I was recently interviewed for a TV programme, and one of the questions I was asked who MsAfropolitan is about.
I have a love-hate relationship with this question. Reason being that MsAfropolitan is me, but I also think the ethos of MsAfropolitan suits anyone who relates to Afropolitanism and to Africa in one way or another. Say, like Madonna.
And so how can I possibly define not only myself, but all these people, and Madonna, in a few sentences.
The truth is I can’t and I don’t intend to although my bio and about page attempt to. One thing I know this space is about is setting the record straight about African women. We are a much stronger force than we are portrayed as in the media, in the workforce, in politics, in fashion, in patriarchal households, in feminism…
The topics I blog about here, have been inspired by men and women, past and present, who acknowledge the Africa in them. The topics are not always earnest, sometimes they are controversial and sometimes just plain silly. They are topics that could be of interest to anyone, apart from those who are put off by terminology they feel sounds too afrocentric. Well, they are just a click away.
Being too afrocentric is not just a non-black opinion by the way. One of the things I’ve been working on this year is being a co-host on a women’s talk show in Lagos, a project I was pulled into with slight reluctance due to camera shyness. Here’s me doing OK, no actually enjoying, pilot rehearsals. Anyway, some Nigerian friends told me that I should not wear Ankara in every episode, as I plan to do if we go ahead with it, because I would come across as too afrocentric.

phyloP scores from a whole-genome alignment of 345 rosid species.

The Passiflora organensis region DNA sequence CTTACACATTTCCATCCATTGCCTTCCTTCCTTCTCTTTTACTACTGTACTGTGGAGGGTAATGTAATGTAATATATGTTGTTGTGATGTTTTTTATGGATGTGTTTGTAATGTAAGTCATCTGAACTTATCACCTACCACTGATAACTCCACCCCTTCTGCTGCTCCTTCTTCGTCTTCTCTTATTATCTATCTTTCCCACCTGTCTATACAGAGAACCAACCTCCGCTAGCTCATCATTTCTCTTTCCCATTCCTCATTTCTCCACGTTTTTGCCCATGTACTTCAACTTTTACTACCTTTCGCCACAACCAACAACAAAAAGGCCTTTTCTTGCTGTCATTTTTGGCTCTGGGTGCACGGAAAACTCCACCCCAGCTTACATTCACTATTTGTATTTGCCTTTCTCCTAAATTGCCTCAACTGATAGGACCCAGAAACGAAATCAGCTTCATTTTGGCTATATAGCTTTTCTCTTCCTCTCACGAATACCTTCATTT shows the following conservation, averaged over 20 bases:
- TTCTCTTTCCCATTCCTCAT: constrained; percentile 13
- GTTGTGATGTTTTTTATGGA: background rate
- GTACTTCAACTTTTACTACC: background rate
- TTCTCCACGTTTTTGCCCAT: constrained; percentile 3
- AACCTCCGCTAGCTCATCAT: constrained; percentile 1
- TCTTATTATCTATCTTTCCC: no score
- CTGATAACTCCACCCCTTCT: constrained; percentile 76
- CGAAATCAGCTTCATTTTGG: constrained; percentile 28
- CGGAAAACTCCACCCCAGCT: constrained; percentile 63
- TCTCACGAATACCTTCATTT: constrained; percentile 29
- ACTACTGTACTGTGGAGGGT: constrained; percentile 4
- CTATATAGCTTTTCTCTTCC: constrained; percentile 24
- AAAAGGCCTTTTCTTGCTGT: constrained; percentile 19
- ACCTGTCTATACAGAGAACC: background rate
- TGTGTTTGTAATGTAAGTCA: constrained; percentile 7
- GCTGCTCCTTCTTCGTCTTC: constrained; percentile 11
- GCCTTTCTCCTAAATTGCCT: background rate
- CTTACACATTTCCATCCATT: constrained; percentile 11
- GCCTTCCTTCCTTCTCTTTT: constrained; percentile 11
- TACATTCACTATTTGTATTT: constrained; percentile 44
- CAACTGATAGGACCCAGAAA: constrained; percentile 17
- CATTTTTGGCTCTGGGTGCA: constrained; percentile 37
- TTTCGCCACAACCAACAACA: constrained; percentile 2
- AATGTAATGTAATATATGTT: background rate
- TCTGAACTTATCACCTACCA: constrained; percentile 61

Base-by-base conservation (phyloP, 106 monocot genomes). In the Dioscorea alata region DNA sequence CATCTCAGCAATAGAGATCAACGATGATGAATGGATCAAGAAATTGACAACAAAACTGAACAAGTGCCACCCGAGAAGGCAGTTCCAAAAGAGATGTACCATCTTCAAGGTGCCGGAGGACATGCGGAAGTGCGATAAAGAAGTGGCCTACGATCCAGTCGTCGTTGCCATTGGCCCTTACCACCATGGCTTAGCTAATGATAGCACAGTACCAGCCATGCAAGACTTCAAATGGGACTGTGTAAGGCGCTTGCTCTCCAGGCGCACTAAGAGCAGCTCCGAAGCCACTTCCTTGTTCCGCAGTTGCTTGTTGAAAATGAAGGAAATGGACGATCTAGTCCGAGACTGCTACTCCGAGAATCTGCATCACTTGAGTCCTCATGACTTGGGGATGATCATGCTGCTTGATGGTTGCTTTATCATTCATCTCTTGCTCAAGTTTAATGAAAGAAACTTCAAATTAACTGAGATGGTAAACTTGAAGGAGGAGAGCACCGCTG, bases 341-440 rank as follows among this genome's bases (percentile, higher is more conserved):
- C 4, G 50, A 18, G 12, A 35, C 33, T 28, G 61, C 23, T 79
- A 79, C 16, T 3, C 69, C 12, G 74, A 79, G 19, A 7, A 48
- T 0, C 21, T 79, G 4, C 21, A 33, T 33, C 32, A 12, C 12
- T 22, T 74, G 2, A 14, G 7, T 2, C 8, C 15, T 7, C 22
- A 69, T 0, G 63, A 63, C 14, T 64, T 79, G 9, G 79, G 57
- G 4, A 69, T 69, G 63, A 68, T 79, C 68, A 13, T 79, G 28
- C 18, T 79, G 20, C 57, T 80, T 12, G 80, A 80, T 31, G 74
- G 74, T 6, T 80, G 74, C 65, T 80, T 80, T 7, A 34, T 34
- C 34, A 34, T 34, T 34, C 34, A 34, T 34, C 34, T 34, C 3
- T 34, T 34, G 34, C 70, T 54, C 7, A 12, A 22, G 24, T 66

To become well rounded individuals, we should try to keep informed about issues that relate not only to our immediate community but the wholeness of humanity. Many African women have always done that. We grew up reading Enid-bloody-Blyton after all (at least in Nigeria).
I read the huffington post as I read the colourful times. I LMFAO (with) at the bloggess as well as with the angry black lady chronicles. Culture cynic has an inspiring style, as do many on the sartorialist. The crunk feminist collective is dope, as is uplift magazine. Baratunde teaches me as much as Chris Brogan.
What do you think about afrocentrism?—
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